Wednesday, 29 October 2008

Lemon iced biscuits

I made a batch of these pretty iced biscuits as a birthday gift for a dear friend. They were sweet, delicious and incredibly cute.

200g butter
1 tsp vanilla paste
1 egg
1 1/2 cups of plain flour
1 cup caster sugar
1/2 cup self raising flour

Method 1. Put all the ingredients into your food processor. Pulse until combined. Wrap ball of dough in plastic wrap and put in the fridge to rest for an hour.

Method 2. Beat butter, sugar, vanilla and egg until pale. Gradually add the flour until combined. Wrap in plastic wrap and put in fridge to rest for half an hour.

Roll out to 5mm and cut out circles. Because this recipe has a raising agent in it, it isn't really suitable for shaped biscuits. Another easy option is to form the dough into cylinders and roll in plastic wrap,twisting the ends. Cool for an hour and a half, remove from the oven and then slice to make rounds.

Bake in a moderate oven for about 10 minutes. Cool for 5 minutes on the tray and then move to wire racks.

Ice with lemon icing (add lemon juice drop by drop to icing sugar until you have a spreadable paste). Sprinkle with decorations while the icing is still wet.

Monday, 20 October 2008

Handful soup

Dinner tonight was a super quick and easy soup. I am dubbing it "handful soup" because it is assembled from handfuls of ingredients; no measurements, no fuss.

1 handful of dried mushrooms
1 handful of frozen peas
1 handful of snow peas torn in to pieces
1 handful of rice stick noodles
1 mushroom (or beef will do) stock cube
about 2 cups of water
1/2 a star anise

In a saucepan, bring the water to the boil. Add the dried mushrooms and star anise and simmer for about 15 minutes until the mushrooms are rehydrated and tender. Add the stock cube, rice stick, frozen peas and bring back to the boil.

After about 3 minutes (when the rice stick has softened), add the snow peas and turn off the heat. Allow to sit for a minute, and serve. Easy eh?

The star anise is the real secret to making this soup fragrant and irresistibly delicious.

Thursday, 16 October 2008

Quick review: the Village Idiot

A short trip to Brussels and my favourite restaurant there "L'Idiot du Village". Well, to be truthful I have only been to a handful of restaurants in Brussels, but the list does include a Michelin starred restaurant and a very famous Japanese fusion restaurant, and believe me, l'Idiot is by far the best.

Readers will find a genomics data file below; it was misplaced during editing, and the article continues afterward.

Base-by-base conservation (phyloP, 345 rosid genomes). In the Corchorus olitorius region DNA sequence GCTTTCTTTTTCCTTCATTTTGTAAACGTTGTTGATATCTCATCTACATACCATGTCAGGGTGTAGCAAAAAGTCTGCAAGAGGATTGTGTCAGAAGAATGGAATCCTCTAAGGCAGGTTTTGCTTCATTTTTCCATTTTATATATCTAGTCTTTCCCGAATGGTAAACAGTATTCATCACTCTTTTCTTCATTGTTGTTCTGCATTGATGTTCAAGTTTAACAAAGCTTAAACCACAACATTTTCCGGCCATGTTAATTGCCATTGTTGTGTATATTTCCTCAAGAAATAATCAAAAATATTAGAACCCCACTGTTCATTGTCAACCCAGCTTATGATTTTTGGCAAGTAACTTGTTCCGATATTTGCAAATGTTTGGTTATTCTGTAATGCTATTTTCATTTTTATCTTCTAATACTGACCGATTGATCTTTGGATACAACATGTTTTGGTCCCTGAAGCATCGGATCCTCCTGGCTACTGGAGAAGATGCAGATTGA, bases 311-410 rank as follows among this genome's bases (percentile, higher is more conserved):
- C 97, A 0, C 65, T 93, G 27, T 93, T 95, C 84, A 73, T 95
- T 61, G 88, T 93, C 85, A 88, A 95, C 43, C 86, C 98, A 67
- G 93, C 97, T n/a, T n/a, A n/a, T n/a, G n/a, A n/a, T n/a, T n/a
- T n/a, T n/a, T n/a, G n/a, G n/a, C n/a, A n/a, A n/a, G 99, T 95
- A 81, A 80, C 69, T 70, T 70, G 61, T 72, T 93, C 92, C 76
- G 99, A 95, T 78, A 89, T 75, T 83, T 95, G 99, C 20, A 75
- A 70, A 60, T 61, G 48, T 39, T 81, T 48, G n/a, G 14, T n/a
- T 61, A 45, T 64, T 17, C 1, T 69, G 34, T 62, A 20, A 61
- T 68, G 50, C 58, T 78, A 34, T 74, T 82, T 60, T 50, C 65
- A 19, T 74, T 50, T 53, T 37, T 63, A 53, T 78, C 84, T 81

I was meeting up with friends from Australia, and just had to take them there.

The real star was the main course shared between my friend and I, pheasant with roasted apples and chestnuts. Apparently it was the first night of the season that this dish was being served, and as I do love eaten food when it is at its best, in season, how could I say no?

The jus was delicious, the meat absolutely tender and the apples caramelised and sweet. After this, I was too full to be able to even contemplate dessert. Next time perhaps!

Thursday, 9 October 2008

Impromptu fig conserve

With figs in season as they are, I just had to buy some more didn't I? I had this idea in mind for tomorrow night's dinner, but tonight, the figs were looking a bit peaky... not to be left for tomorrow night. Hmmm... what do I do with them then? I know, I will make jam!

The challenge is that I only had 6 figs, not the kilo or so that most recipes seem to demand. So I just had to invent something, and here it is.

6 figs
1 cup jam sugar*
1/2 cup grand marnier
1 star anise
1 tsp lemon juice

In a small saucepan, combine the chopped figs, jelly sugar, lemon juice and grand marnier. Sit for an hour to soak.

Start the stove and bring the mixture to a gentle bubble. Add the star anise. Cook for 15 minutes stirring regularly. Remove the star anise and then continue to cook for another 15-20 minutes, stirring regularly, and crushing with a potato masher, to break up the bigger pieces. Once thickened to "soft ball" stage, pour into sterilised glass jar. Makes 1 x 500g jar of jam.

*jam sugar is a sugar which includes pectin

The figs starting to break down into delicious jam..

Wednesday, 1 October 2008

Sweet potato, pumpkin & feta pizza

Long gone are the days of pizza having to have tomatoes and mozzarella.

Nowadays you can get pretty much anything on a pizza, for example, tandoori chicken & thai green curry.

You can even buy strange dessert pizzas. I am all for pushing the envelope in cooking, so I am pretty open minded about what should or should not go on a pizza.

That said, there are some things that should simply not go there... along with deep fried mars bar and deep fried cupcakes, and I am thinking that rocky road pizzas are one of those things.

But this delicious pizza is all good. The combination of the sweetness of the pumpkin and sweet potato and saltiness of feta create a perfect partnership joined with the textural joys of the softness of the vegetables and crispness of the crust.

1 small sweet potato (around 200g)
1 wedge of pumpkin (around 200g)
1 onion
50g feta
pizza dough

Preheat your oven to 200 degrees C.

Peel and dice the pumpkin, sweet potato and onion. Pan fry with a little olive oil on a relatively low heat until the onion has gone transparent and the vegetables have softened.

Spread the mixture onto the pizza dough and crumble feta on top. Bake for 20 minutes until the crust has crisped and the cheese has browned.